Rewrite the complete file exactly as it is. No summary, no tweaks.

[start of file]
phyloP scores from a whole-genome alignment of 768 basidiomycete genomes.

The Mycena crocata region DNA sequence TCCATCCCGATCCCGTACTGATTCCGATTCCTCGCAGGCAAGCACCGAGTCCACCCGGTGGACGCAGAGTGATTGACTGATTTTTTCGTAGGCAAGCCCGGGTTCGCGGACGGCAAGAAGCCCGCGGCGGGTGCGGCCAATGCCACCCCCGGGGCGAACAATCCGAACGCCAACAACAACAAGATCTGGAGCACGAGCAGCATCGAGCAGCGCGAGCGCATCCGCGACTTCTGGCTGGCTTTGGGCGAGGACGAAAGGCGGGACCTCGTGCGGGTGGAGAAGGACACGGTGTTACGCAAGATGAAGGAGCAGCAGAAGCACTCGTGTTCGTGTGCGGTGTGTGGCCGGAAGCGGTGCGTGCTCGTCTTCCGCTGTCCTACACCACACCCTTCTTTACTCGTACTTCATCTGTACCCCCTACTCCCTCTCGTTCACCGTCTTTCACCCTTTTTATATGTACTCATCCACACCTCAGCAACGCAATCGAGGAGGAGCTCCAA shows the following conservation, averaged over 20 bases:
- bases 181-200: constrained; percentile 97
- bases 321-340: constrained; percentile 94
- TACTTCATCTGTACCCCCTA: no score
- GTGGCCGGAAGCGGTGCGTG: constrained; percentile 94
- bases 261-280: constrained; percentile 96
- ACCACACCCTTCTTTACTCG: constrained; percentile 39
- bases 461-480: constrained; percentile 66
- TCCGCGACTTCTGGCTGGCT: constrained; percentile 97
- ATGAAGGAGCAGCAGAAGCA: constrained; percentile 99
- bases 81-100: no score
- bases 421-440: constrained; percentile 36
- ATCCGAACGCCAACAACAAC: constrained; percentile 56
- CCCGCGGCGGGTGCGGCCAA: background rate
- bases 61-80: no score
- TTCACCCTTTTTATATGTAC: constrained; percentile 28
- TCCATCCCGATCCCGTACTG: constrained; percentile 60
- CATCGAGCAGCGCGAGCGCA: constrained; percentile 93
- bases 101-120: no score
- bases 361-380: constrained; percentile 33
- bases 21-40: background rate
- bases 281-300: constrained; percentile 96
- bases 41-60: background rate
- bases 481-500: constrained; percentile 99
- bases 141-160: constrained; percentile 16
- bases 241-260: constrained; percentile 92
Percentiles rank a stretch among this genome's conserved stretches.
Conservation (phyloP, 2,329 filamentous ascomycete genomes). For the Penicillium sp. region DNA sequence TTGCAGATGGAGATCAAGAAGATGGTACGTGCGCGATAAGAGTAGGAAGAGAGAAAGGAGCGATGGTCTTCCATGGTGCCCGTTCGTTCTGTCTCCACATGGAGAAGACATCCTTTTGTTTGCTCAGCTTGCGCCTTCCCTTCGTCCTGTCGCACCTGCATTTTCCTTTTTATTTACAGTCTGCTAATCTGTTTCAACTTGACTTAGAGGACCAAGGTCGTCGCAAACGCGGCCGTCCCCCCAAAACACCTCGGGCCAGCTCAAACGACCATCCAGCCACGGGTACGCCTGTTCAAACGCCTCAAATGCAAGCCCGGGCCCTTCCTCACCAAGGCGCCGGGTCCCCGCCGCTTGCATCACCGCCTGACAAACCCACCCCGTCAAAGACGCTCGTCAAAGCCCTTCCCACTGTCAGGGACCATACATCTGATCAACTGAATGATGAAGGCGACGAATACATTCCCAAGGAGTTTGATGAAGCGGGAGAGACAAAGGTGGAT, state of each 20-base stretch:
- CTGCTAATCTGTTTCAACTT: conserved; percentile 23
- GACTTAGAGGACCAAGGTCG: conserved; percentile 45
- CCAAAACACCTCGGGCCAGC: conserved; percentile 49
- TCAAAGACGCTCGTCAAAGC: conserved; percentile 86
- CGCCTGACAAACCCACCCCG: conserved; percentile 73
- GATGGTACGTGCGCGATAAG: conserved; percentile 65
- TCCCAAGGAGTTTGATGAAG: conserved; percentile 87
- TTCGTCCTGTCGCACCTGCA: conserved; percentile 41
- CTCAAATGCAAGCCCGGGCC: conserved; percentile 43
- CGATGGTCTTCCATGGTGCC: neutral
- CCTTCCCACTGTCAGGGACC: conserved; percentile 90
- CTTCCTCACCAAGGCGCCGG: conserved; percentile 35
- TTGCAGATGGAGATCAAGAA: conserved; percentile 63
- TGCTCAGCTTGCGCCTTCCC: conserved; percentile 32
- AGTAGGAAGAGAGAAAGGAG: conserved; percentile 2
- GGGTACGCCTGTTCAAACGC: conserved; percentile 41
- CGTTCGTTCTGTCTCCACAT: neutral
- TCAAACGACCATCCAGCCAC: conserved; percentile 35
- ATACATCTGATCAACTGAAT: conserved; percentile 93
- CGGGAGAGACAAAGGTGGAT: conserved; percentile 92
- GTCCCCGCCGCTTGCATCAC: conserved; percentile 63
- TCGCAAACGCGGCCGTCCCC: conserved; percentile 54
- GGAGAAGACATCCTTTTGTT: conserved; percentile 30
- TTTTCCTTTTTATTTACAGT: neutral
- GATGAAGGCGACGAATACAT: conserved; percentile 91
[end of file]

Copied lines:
phyloP scores from a whole-genome alignment of 768 basidiomycete genomes.

The Mycena crocata region DNA sequence TCCATCCCGATCCCGTACTGATTCCGATTCCTCGCAGGCAAGCACCGAGTCCACCCGGTGGACGCAGAGTGATTGACTGATTTTTTCGTAGGCAAGCCCGGGTTCGCGGACGGCAAGAAGCCCGCGGCGGGTGCGGCCAATGCCACCCCCGGGGCGAACAATCCGAACGCCAACAACAACAAGATCTGGAGCACGAGCAGCATCGAGCAGCGCGAGCGCATCCGCGACTTCTGGCTGGCTTTGGGCGAGGACGAAAGGCGGGACCTCGTGCGGGTGGAGAAGGACACGGTGTTACGCAAGATGAAGGAGCAGCAGAAGCACTCGTGTTCGTGTGCGGTGTGTGGCCGGAAGCGGTGCGTGCTCGTCTTCCGCTGTCCTACACCACACCCTTCTTTACTCGTACTTCATCTGTACCCCCTACTCCCTCTCGTTCACCGTCTTTCACCCTTTTTATATGTACTCATCCACACCTCAGCAACGCAATCGAGGAGGAGCTCCAA shows the following conservation, averaged over 20 bases:
- bases 181-200: constrained; percentile 97
- bases 321-340: constrained; percentile 94
- TACTTCATCTGTACCCCCTA: no score
- GTGGCCGGAAGCGGTGCGTG: constrained; percentile 94
- bases 261-280: constrained; percentile 96
- ACCACACCCTTCTTTACTCG: constrained; percentile 39
- bases 461-480: constrained; percentile 66
- TCCGCGACTTCTGGCTGGCT: constrained; percentile 97
- ATGAAGGAGCAGCAGAAGCA: constrained; percentile 99
- bases 81-100: no score
- bases 421-440: constrained; percentile 36
- ATCCGAACGCCAACAACAAC: constrained; percentile 56
- CCCGCGGCGGGTGCGGCCAA: background rate
- bases 61-80: no score
- TTCACCCTTTTTATATGTAC: constrained; percentile 28
- TCCATCCCGATCCCGTACTG: constrained; percentile 60
- CATCGAGCAGCGCGAGCGCA: constrained; percentile 93
- bases 101-120: no score
- bases 361-380: constrained; percentile 33
- bases 21-40: background rate
- bases 281-300: constrained; percentile 96
- bases 41-60: background rate
- bases 481-500: constrained; percentile 99
- bases 141-160: constrained; percentile 16
- bases 241-260: constrained; percentile 92
Percentiles rank a stretch among this genome's conserved stretches.
Conservation (phyloP, 2,329 filamentous ascomycete genomes). For the Penicillium sp. region DNA sequence TTGCAGATGGAGATCAAGAAGATGGTACGTGCGCGATAAGAGTAGGAAGAGAGAAAGGAGCGATGGTCTTCCATGGTGCCCGTTCGTTCTGTCTCCACATGGAGAAGACATCCTTTTGTTTGCTCAGCTTGCGCCTTCCCTTCGTCCTGTCGCACCTGCATTTTCCTTTTTATTTACAGTCTGCTAATCTGTTTCAACTTGACTTAGAGGACCAAGGTCGTCGCAAACGCGGCCGTCCCCCCAAAACACCTCGGGCCAGCTCAAACGACCATCCAGCCACGGGTACGCCTGTTCAAACGCCTCAAATGCAAGCCCGGGCCCTTCCTCACCAAGGCGCCGGGTCCCCGCCGCTTGCATCACCGCCTGACAAACCCACCCCGTCAAAGACGCTCGTCAAAGCCCTTCCCACTGTCAGGGACCATACATCTGATCAACTGAATGATGAAGGCGACGAATACATTCCCAAGGAGTTTGATGAAGCGGGAGAGACAAAGGTGGAT, state of each 20-base stretch:
- CTGCTAATCTGTTTCAACTT: conserved; percentile 23
- GACTTAGAGGACCAAGGTCG: conserved; percentile 45
- CCAAAACACCTCGGGCCAGC: conserved; percentile 49
- TCAAAGACGCTCGTCAAAGC: conserved; percentile 86
- CGCCTGACAAACCCACCCCG: conserved; percentile 73
- GATGGTACGTGCGCGATAAG: conserved; percentile 65
- TCCCAAGGAGTTTGATGAAG: conserved; percentile 87
- TTCGTCCTGTCGCACCTGCA: conserved; percentile 41
- CTCAAATGCAAGCCCGGGCC: conserved; percentile 43
- CGATGGTCTTCCATGGTGCC: neutral
- CCTTCCCACTGTCAGGGACC: conserved; percentile 90
- CTTCCTCACCAAGGCGCCGG: conserved; percentile 35
- TTGCAGATGGAGATCAAGAA: conserved; percentile 63
- TGCTCAGCTTGCGCCTTCCC: conserved; percentile 32
- AGTAGGAAGAGAGAAAGGAG: conserved; percentile 2
- GGGTACGCCTGTTCAAACGC: conserved; percentile 41
- CGTTCGTTCTGTCTCCACAT: neutral
- TCAAACGACCATCCAGCCAC: conserved; percentile 35
- ATACATCTGATCAACTGAAT: conserved; percentile 93
- CGGGAGAGACAAAGGTGGAT: conserved; percentile 92
- GTCCCCGCCGCTTGCATCAC: conserved; percentile 63
- TCGCAAACGCGGCCGTCCCC: conserved; percentile 54
- GGAGAAGACATCCTTTTGTT: conserved; percentile 30
- TTTTCCTTTTTATTTACAGT: neutral
- GATGAAGGCGACGAATACAT: conserved; percentile 91